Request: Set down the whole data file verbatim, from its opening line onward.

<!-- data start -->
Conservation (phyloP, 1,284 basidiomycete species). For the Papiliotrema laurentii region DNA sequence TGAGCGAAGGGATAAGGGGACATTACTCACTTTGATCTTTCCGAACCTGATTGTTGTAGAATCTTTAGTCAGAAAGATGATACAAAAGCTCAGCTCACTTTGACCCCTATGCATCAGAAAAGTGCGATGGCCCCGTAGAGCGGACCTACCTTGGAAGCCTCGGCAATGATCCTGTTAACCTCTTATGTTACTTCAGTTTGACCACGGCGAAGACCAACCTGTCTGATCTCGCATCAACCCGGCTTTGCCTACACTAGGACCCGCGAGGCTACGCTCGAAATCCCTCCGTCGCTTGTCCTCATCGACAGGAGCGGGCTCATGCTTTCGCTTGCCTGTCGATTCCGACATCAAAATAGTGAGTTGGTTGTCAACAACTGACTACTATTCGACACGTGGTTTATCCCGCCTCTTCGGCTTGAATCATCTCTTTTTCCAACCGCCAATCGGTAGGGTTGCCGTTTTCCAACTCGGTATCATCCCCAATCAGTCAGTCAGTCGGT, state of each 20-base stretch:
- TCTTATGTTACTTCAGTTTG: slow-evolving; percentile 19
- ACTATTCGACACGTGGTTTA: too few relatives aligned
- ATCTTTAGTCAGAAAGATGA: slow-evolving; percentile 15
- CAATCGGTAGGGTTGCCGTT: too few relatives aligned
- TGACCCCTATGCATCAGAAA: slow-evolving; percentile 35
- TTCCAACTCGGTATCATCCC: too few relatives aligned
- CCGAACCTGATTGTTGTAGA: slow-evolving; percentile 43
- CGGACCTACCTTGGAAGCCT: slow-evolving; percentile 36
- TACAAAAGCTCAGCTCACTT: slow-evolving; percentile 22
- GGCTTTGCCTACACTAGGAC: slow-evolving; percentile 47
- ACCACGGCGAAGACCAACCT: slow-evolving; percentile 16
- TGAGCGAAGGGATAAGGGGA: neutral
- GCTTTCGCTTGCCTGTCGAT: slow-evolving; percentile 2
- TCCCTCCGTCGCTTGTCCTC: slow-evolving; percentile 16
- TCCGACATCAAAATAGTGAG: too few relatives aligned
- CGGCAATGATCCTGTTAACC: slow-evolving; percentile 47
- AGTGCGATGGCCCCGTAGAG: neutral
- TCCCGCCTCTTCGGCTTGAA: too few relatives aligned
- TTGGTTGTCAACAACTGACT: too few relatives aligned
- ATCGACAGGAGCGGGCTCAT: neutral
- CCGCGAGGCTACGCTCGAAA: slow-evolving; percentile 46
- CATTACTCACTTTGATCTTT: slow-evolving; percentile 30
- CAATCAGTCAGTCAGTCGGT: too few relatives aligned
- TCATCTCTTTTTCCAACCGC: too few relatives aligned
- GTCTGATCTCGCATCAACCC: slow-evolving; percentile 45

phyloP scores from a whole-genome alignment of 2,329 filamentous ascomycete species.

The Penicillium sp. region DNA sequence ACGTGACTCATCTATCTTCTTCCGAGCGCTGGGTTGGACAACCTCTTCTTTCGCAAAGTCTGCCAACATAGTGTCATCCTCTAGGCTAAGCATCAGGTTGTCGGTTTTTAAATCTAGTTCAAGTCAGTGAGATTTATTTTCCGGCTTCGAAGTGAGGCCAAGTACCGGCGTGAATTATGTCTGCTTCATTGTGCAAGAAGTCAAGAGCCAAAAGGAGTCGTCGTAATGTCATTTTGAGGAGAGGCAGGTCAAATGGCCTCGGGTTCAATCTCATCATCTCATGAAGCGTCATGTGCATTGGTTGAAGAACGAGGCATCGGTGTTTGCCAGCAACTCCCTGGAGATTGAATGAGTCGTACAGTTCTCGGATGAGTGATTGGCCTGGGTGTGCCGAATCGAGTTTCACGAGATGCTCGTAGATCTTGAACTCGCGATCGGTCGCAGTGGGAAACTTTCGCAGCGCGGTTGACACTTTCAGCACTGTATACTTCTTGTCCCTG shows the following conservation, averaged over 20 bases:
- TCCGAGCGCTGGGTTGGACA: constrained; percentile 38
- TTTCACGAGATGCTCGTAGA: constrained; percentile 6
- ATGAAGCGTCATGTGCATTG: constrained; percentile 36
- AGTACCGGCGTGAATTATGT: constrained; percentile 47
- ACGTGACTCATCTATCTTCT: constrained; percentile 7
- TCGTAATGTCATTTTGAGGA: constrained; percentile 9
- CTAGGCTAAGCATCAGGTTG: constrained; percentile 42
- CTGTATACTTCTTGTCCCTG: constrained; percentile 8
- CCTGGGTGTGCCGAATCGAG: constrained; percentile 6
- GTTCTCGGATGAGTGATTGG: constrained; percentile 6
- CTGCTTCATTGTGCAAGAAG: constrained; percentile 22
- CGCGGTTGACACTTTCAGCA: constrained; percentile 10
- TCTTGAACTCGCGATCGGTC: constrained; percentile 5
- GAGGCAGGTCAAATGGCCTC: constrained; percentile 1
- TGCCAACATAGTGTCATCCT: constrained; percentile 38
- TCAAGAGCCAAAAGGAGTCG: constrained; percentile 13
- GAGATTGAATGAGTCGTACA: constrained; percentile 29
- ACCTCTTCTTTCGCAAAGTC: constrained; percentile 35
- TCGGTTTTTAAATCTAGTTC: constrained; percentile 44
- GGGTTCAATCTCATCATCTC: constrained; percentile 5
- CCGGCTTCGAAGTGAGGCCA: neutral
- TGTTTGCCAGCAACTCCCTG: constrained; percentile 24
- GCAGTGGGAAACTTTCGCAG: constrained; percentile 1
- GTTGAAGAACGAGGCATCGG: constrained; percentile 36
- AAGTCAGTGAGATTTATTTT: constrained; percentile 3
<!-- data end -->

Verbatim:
Conservation (phyloP, 1,284 basidiomycete species). For the Papiliotrema laurentii region DNA sequence TGAGCGAAGGGATAAGGGGACATTACTCACTTTGATCTTTCCGAACCTGATTGTTGTAGAATCTTTAGTCAGAAAGATGATACAAAAGCTCAGCTCACTTTGACCCCTATGCATCAGAAAAGTGCGATGGCCCCGTAGAGCGGACCTACCTTGGAAGCCTCGGCAATGATCCTGTTAACCTCTTATGTTACTTCAGTTTGACCACGGCGAAGACCAACCTGTCTGATCTCGCATCAACCCGGCTTTGCCTACACTAGGACCCGCGAGGCTACGCTCGAAATCCCTCCGTCGCTTGTCCTCATCGACAGGAGCGGGCTCATGCTTTCGCTTGCCTGTCGATTCCGACATCAAAATAGTGAGTTGGTTGTCAACAACTGACTACTATTCGACACGTGGTTTATCCCGCCTCTTCGGCTTGAATCATCTCTTTTTCCAACCGCCAATCGGTAGGGTTGCCGTTTTCCAACTCGGTATCATCCCCAATCAGTCAGTCAGTCGGT, state of each 20-base stretch:
- TCTTATGTTACTTCAGTTTG: slow-evolving; percentile 19
- ACTATTCGACACGTGGTTTA: too few relatives aligned
- ATCTTTAGTCAGAAAGATGA: slow-evolving; percentile 15
- CAATCGGTAGGGTTGCCGTT: too few relatives aligned
- TGACCCCTATGCATCAGAAA: slow-evolving; percentile 35
- TTCCAACTCGGTATCATCCC: too few relatives aligned
- CCGAACCTGATTGTTGTAGA: slow-evolving; percentile 43
- CGGACCTACCTTGGAAGCCT: slow-evolving; percentile 36
- TACAAAAGCTCAGCTCACTT: slow-evolving; percentile 22
- GGCTTTGCCTACACTAGGAC: slow-evolving; percentile 47
- ACCACGGCGAAGACCAACCT: slow-evolving; percentile 16
- TGAGCGAAGGGATAAGGGGA: neutral
- GCTTTCGCTTGCCTGTCGAT: slow-evolving; percentile 2
- TCCCTCCGTCGCTTGTCCTC: slow-evolving; percentile 16
- TCCGACATCAAAATAGTGAG: too few relatives aligned
- CGGCAATGATCCTGTTAACC: slow-evolving; percentile 47
- AGTGCGATGGCCCCGTAGAG: neutral
- TCCCGCCTCTTCGGCTTGAA: too few relatives aligned
- TTGGTTGTCAACAACTGACT: too few relatives aligned
- ATCGACAGGAGCGGGCTCAT: neutral
- CCGCGAGGCTACGCTCGAAA: slow-evolving; percentile 46
- CATTACTCACTTTGATCTTT: slow-evolving; percentile 30
- CAATCAGTCAGTCAGTCGGT: too few relatives aligned
- TCATCTCTTTTTCCAACCGC: too few relatives aligned
- GTCTGATCTCGCATCAACCC: slow-evolving; percentile 45

phyloP scores from a whole-genome alignment of 2,329 filamentous ascomycete species.

The Penicillium sp. region DNA sequence ACGTGACTCATCTATCTTCTTCCGAGCGCTGGGTTGGACAACCTCTTCTTTCGCAAAGTCTGCCAACATAGTGTCATCCTCTAGGCTAAGCATCAGGTTGTCGGTTTTTAAATCTAGTTCAAGTCAGTGAGATTTATTTTCCGGCTTCGAAGTGAGGCCAAGTACCGGCGTGAATTATGTCTGCTTCATTGTGCAAGAAGTCAAGAGCCAAAAGGAGTCGTCGTAATGTCATTTTGAGGAGAGGCAGGTCAAATGGCCTCGGGTTCAATCTCATCATCTCATGAAGCGTCATGTGCATTGGTTGAAGAACGAGGCATCGGTGTTTGCCAGCAACTCCCTGGAGATTGAATGAGTCGTACAGTTCTCGGATGAGTGATTGGCCTGGGTGTGCCGAATCGAGTTTCACGAGATGCTCGTAGATCTTGAACTCGCGATCGGTCGCAGTGGGAAACTTTCGCAGCGCGGTTGACACTTTCAGCACTGTATACTTCTTGTCCCTG shows the following conservation, averaged over 20 bases:
- TCCGAGCGCTGGGTTGGACA: constrained; percentile 38
- TTTCACGAGATGCTCGTAGA: constrained; percentile 6
- ATGAAGCGTCATGTGCATTG: constrained; percentile 36
- AGTACCGGCGTGAATTATGT: constrained; percentile 47
- ACGTGACTCATCTATCTTCT: constrained; percentile 7
- TCGTAATGTCATTTTGAGGA: constrained; percentile 9
- CTAGGCTAAGCATCAGGTTG: constrained; percentile 42
- CTGTATACTTCTTGTCCCTG: constrained; percentile 8
- CCTGGGTGTGCCGAATCGAG: constrained; percentile 6
- GTTCTCGGATGAGTGATTGG: constrained; percentile 6
- CTGCTTCATTGTGCAAGAAG: constrained; percentile 22
- CGCGGTTGACACTTTCAGCA: constrained; percentile 10
- TCTTGAACTCGCGATCGGTC: constrained; percentile 5
- GAGGCAGGTCAAATGGCCTC: constrained; percentile 1
- TGCCAACATAGTGTCATCCT: constrained; percentile 38
- TCAAGAGCCAAAAGGAGTCG: constrained; percentile 13
- GAGATTGAATGAGTCGTACA: constrained; percentile 29
- ACCTCTTCTTTCGCAAAGTC: constrained; percentile 35
- TCGGTTTTTAAATCTAGTTC: constrained; percentile 44
- GGGTTCAATCTCATCATCTC: constrained; percentile 5
- CCGGCTTCGAAGTGAGGCCA: neutral
- TGTTTGCCAGCAACTCCCTG: constrained; percentile 24
- GCAGTGGGAAACTTTCGCAG: constrained; percentile 1
- GTTGAAGAACGAGGCATCGG: constrained; percentile 36
- AAGTCAGTGAGATTTATTTT: constrained; percentile 3